35, Died, October 9th, at Oldham, in the thirty-fourth year of her age, Margaret, wife of Mr. Joseph Byrom, and third daughter of Mr. Richard Nutter, of Delph. Mrs. Byrom joined the Wesleyan society when about sixteen years of age. At that time she had a deep conviction of her guilt and danger as a sinner, and felt “an earnest desire to flee from the wrath to come, and to be saved from her sins.” Although possessing, naturally, a remarkably mild disposition, by which, in conjunction with a religious training, she had been preserved, not only from the grosser vices, but even from the common frivolities of youth; yet she felt that natural amiableness of temper, and propriety of deportment, were not enough to constitute scriptural Christianity. She, therefore, sought the Lord with great earnestness, until, at a prayer-meeting, she was enabled to “ trust in Christ alone for salvation.” Immediately, as the fruit of this trust, the load of guilt by which she had been oppressed was removed, she felt assured of the divine forgiveness, and rejoiced with unspeakable joy. An ardent desire for the salvation of others instantly sprang up in her heart, and was developed in her subsequent conduct. For her young friends she felt especially concerned. She not only prayed for their conversion, but, with the most affectionate earnestness, besought them to be “reconciled to God;" and when she had reason to believe that any of them were under serious impressions, she exhorted them to avail themselves, without delay, of the benefits of Christian fellowship. She often had the happiness of introducing an “anxious inquirer" to the class in which she met. To the Ministers of the Gospel she felt warmly attached, “esteeming them very highly in love for their work's sake. From the public means of grace she derived great benefit: therefore no trifling circumstance could prevent her from worshipping God in his sanctuary. The closet, too, was a place which she often frequented, and the blessings which were received there she frequently stated with grateful joy at the weekly meeting for Christian communion.

After her marriage, great personal debility, and unavoidable family duties, prevented her from attending the public and social means of grace so closely as heretofore; but her piety suffered no declension. Indeed, for a considerable time prior to her last illness, she appeared to be rapidly increasing in meetness for heaven.

Her final affliction was short, but unusually severe ; and, owing to the nature of the disorder, she was frequently in a state of delirium.

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But even when reason was obscured, she gave pleasing indications that her heart was right with God, by her pious, though incoherent, expressions. During her lucid intervals her state of mind was very satisfactory. She enjoyed “peace in believing." Her pain, though excruciating, was endured with exemplary patience; and though she felt a natural desire for recovery on account of her infant children, it was tempered with resignation to the will of God. About a week before her death, she was in an ecstasy of joy. After remaining for some time, with her eyes closed, engaged in silent meditation, she suddenly called upon her aunt (who was in the room) to help her to praise God, stating that her inward gladness was unutterable. In this happy state of mind she continued, until she calmly exchanged mortality for life.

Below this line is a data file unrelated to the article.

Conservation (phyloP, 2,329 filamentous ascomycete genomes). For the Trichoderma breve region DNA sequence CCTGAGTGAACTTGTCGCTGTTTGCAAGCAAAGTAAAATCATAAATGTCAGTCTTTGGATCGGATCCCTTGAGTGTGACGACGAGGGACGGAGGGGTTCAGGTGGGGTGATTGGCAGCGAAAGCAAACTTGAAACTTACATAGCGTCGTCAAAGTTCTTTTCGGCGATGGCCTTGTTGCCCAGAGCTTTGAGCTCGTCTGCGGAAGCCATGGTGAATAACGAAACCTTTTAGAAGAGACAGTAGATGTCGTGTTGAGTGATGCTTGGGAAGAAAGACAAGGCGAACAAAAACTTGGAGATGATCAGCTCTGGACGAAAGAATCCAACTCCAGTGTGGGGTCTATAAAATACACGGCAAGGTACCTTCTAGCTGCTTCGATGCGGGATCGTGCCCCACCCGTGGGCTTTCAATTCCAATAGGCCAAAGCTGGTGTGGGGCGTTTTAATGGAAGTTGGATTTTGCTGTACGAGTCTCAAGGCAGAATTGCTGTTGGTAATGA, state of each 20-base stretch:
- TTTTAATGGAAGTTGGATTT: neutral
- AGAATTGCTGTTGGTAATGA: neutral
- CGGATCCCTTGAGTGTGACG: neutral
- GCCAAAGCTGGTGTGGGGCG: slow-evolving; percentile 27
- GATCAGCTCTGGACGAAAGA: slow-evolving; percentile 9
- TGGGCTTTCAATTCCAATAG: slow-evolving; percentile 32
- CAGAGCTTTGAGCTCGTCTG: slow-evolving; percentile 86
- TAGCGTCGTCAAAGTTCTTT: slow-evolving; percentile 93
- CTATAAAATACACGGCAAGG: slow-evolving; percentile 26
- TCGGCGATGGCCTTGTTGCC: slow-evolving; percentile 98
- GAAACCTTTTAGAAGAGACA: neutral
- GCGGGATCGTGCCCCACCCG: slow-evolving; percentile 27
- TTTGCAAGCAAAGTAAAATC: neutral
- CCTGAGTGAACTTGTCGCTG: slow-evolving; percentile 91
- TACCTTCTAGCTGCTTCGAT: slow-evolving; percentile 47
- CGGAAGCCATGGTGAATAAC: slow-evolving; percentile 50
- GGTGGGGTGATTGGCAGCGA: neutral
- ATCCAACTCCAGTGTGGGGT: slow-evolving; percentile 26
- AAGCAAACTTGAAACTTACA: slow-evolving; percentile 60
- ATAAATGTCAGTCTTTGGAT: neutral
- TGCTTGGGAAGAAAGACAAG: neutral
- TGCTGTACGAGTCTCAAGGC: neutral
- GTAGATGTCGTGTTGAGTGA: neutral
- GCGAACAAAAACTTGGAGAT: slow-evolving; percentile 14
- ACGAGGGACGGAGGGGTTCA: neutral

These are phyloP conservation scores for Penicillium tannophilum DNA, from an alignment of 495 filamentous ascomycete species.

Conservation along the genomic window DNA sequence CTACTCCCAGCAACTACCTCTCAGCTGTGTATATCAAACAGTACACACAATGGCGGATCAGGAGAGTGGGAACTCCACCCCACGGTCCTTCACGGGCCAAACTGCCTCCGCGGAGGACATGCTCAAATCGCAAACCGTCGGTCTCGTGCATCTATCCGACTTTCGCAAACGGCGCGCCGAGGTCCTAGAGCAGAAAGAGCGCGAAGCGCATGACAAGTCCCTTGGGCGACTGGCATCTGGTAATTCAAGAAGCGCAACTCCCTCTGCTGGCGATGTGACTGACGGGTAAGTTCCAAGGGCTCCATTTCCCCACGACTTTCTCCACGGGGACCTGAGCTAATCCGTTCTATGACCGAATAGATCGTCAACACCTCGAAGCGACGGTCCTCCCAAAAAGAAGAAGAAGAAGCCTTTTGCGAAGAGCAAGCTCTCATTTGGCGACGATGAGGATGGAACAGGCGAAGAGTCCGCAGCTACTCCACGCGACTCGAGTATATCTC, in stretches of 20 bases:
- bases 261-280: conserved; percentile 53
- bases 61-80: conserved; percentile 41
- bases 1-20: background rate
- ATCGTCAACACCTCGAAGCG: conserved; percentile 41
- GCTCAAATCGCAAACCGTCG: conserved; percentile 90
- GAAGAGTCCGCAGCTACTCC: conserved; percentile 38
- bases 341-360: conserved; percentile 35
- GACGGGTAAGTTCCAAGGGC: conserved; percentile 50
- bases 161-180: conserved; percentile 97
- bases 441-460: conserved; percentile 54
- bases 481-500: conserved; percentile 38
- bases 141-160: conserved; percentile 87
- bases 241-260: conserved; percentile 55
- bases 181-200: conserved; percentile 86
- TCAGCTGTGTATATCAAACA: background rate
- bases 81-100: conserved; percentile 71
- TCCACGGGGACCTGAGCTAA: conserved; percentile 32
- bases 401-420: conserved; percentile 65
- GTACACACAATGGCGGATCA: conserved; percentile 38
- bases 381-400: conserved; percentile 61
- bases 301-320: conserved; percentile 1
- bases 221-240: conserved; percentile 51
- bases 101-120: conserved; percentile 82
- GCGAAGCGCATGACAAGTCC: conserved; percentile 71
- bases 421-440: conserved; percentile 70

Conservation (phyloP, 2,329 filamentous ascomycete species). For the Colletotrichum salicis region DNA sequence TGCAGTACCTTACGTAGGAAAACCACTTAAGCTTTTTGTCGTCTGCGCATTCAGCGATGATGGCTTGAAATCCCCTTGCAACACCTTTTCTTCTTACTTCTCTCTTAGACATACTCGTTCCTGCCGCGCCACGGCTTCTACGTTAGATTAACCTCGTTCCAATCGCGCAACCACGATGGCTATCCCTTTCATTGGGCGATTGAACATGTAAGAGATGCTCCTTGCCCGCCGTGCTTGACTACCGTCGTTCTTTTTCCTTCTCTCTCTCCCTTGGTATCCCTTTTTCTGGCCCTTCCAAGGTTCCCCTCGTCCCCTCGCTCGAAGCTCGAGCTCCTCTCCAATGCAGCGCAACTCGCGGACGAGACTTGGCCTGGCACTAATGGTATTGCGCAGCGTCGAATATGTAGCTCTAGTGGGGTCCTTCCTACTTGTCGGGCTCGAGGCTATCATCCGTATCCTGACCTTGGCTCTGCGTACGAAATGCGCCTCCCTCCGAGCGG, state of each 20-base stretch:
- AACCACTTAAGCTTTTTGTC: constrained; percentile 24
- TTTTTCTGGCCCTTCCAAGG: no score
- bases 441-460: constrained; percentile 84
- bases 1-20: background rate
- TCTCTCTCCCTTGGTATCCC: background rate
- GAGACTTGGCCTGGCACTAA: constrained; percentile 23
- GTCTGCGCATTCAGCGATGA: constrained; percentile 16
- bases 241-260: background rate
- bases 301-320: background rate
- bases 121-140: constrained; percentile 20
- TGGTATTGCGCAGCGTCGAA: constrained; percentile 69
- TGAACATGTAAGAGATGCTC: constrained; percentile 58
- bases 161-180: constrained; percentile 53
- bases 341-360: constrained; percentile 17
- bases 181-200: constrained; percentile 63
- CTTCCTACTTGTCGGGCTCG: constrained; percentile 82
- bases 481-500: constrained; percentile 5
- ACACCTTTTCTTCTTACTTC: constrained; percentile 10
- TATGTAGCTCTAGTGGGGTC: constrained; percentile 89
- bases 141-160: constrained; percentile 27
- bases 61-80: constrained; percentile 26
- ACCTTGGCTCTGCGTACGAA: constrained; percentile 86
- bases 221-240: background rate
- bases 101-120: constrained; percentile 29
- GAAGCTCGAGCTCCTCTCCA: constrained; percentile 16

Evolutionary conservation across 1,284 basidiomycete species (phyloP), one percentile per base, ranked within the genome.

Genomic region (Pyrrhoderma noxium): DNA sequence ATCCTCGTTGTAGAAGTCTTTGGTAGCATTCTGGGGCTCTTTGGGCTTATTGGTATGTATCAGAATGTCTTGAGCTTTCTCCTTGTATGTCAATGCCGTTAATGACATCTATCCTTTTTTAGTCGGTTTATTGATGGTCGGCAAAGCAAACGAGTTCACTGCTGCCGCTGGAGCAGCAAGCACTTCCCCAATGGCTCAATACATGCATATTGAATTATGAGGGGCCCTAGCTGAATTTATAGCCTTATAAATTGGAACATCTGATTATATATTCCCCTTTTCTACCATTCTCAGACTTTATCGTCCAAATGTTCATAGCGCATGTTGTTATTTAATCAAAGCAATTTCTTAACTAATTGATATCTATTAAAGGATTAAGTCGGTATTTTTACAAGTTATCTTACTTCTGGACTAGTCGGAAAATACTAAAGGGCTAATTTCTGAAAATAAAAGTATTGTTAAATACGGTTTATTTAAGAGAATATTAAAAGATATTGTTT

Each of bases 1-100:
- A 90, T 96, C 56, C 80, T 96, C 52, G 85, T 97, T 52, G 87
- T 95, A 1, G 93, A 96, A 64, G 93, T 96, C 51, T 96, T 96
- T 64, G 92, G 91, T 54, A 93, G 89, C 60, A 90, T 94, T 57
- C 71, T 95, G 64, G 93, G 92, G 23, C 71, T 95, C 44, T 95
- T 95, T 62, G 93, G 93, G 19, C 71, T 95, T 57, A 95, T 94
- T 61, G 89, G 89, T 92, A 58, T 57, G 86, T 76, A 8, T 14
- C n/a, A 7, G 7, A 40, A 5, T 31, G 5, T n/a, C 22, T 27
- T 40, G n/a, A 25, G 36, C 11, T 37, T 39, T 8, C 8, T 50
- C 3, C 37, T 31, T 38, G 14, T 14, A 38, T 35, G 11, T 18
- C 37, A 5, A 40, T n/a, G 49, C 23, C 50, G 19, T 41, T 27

JOHN HANNAH, 2D. 36. Died, October 15th, aged twenty-two, at Guelph, Wellington District, Canada West, Eliza, the wife of Mr. John Smith, and daughter of Mr. Peck, of Loughborough, Leicestershire. Favoured with pious parents from her earliest recollection, her mind was impressed with the importance of religion; and when thirteen years old she joined the Wesleyan society. She was about seventeen years of

age when she obtained a clear sense of acceptance; and from that time her behaviour, always correct, was evidently that of one who spiritually walked with God. She was very useful as a Tract-Distributor, mildly giving exhortation and admonitions as occasion required, and in such a manner that they were always thankfully received. Her services also were acceptable and valuable as a visiter of the sick, and as a Sundayschool Teacher. Her assiduity was great as a Missionary Collector; and she collected, likewise, for the funds of the Bible Society. It was her greatest pleasure to spend what leisure she had from domestic engagements, in promoting the cause of Christ, and the temporal and spiritual interests of those among whom she dwelt. Her health had for some time appeared delicate, and in the spring of 1843 pulmonary disease was apprehended. It was hoped that a voyage across the Atlantic, followed by a residence in the drier climate of Canada, might check the symptoms which had begun to develope themselves; and therefore, in the month of June, she and her husband left England. But the hopes that had been cherished were disappointed, as she did not live many weeks after her arrival in America. But though life had only begun to open before her, yet death had lost his sting. She appeared as though living above the world, and abiding by faith in spiritual communion with Him, with whom she hoped soon to be for ever. Though she was extremely weak, and it was believed that she could not remain on earth much longer, yet her departure was at length somewhat sudden. During the night she had been rather restless; but she had fallen asleep, and appeared to enjoy comfortable repose. But she awoke in the course of the forenoon, and calmly told her husband that she was dying. She continued gradually sinking for about three hours, during which she expressed her full confidence in God, and her good hope, through grace, of a glorious inheritance in heaven. She thanked God that she was preserved from suffering, and so divinely supported in her last hours. In this state she quietly breathed her last.

THOMAS FAWCETT.